Image source: David Dee Delgado/POOL
The growing number of armed violence in 2022 has caused great concern among citizens, and New York has again witnessed another murder, this time at the hands of an officer.
Last week, an 18-year-old man was killed by a prison officer in New York City.
The cause of the shooting? A toy gun.
According to police reports, Raymond Chaluisant (18) shot a car with a toy water pistol.
Officer Dion Middleton, 45, who was off duty, shot Chaluisant with his own gun. Sources say Middleton fired more than once.
Police say it’s unclear who Chaluisant was aiming for.
He was shot in the face around 1:30 a.m. while sitting in the passenger side of an Acura.
Raymond Chaluisant was taken to hospital and later pronounced dead. Meanwhile, according to the Attorney General’s Office, Middleton showed up for work hours later and was arrested.
The prosecutor’s office is pursuing the case on Middleton’s employment as a law enforcement officer.
Police found a shell at the scene but determined that Chaluisant was shot almost half a mile away on Morris Avenue and the Cross Bronx Expressway.
The “lethal” weapon
Police found a toy gun shooting water-filled gel beads near the shooting.
Additionally, police sources said Chaluisant fired an “Orbeez” pistol, which looks like a pistol and shoots gel water beads from a spring-loaded air pump.
On Friday, police tweeted that bead blasters are now considered an air rifle and illegal in New York City.
“Bead blasters shoot gel water bears propelled by a spring-loaded air pump, making them an air rifle. Air rifles are a violation in NYC and are unlawful to possess,” tweeted NYPD News.
“Violators found in possession of these will be issued a criminal summon & the weapon will be confiscated.”
Middleton works in training at the NYPD shooting range in Rodman’s Neck, where he reportedly went to work after the shooting.
Police tracked him down through surveillance, investigation and monitoring of his vehicle.
Middleton was arrested on Friday while working at Rodman’s Neck.
The case of Middleton
A New York union lawyer said Middleton saw a passenger in the car shake his hand after being stabbed with what he described as “looked like glass.”
“I’m trying to provide context,” attorney Joey Jackson explained over Middleton’s initial court appearance.
“That context would suggest to the court at the time my client discharged a single round, he was doing so under the belief that he was in immediate fear of death of his life.”
The killer was charged with murder, manslaughter and possession of criminal weapons.
Prosecutors said Dion Middleton told investigators he did not see anyone hold a gun or heard gunfire.
“He also stated that was not injured and was not hurt and he was not shot,” said Justin Siebel of the state attorney general’s office.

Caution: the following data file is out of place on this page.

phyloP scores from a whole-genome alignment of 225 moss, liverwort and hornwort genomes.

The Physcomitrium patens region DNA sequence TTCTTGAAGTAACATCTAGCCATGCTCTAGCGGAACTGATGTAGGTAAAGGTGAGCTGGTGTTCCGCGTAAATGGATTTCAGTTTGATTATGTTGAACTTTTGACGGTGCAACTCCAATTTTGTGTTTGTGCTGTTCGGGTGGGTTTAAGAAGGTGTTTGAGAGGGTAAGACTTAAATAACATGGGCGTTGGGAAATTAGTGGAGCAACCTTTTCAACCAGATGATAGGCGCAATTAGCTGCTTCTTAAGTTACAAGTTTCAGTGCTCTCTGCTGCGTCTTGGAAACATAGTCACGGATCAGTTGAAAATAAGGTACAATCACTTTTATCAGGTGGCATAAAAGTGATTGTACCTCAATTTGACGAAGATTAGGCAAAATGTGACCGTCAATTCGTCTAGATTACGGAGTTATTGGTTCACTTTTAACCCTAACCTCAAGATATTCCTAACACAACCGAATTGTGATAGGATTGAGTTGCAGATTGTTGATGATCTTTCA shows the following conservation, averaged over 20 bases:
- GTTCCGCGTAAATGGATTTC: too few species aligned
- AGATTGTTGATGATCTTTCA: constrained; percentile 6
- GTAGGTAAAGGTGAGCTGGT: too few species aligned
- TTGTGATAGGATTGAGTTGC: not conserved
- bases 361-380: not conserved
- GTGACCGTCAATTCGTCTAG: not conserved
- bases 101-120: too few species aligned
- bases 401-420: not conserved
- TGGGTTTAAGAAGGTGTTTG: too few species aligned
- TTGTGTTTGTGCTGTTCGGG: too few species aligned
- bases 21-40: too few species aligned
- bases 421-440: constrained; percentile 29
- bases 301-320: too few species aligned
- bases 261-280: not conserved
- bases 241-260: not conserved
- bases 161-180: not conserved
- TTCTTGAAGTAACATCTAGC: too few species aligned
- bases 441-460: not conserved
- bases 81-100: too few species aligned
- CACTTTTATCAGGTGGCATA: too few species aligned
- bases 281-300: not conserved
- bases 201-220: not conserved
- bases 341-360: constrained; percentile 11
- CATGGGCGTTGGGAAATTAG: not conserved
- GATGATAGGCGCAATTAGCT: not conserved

“The defendant then continued walking on his regular course and did not at any point stop and call the police or inform anybody.”
Jiraida Esquilin, 29, Chaluisant’s older sister, said her brother took part in a gunfight with neighborhood friends on a hot summer night.
“I can’t believe a corrections officer killed my brother,” said Esquilin. “Everything nowadays is a rage thing.”
“They were just having fun. It’s a nerf gun that shoots water,” she added. “The whole neighborhood was having a water gun fight. It was 90 degrees.”
Jiraida Esquilin said her family still mourns her father, who died five months ago.
She also said his mother could not identify her fatally wounded son, saying he was shot in the chin at close range.
“My brother was well-known and well-loved by everyone in that neighborhood,” Esquilin said.
“He was just hanging out and having a good time.”
Although the family does not know who Chaluisant was staying with, he had previously told his mother that he was going to McDonald’s.
The body of Raymond Chaluisant was found half a mile from the scene. He was lying unconscious in the passenger seat of a silver Acura when police arrived.
Police have not released the name of the driver, a 22-year-old Yonkers acquaintance from Chaluisant.
“I can’t believe they just drove him and left him there,” Esquilin said of the Acura driver.
Chaluisant’s family was puzzled that Middleton returned to work after the young man was shot.
“He did not deserve this, especially from a whole correction officer that was off duty,” said Esquilin.
“And then for him to go to work, as if nothing happened – it’s mind blowing. He basically had no remorse because you’re going into work the next day knowing you shot an 18-year-old little boy.”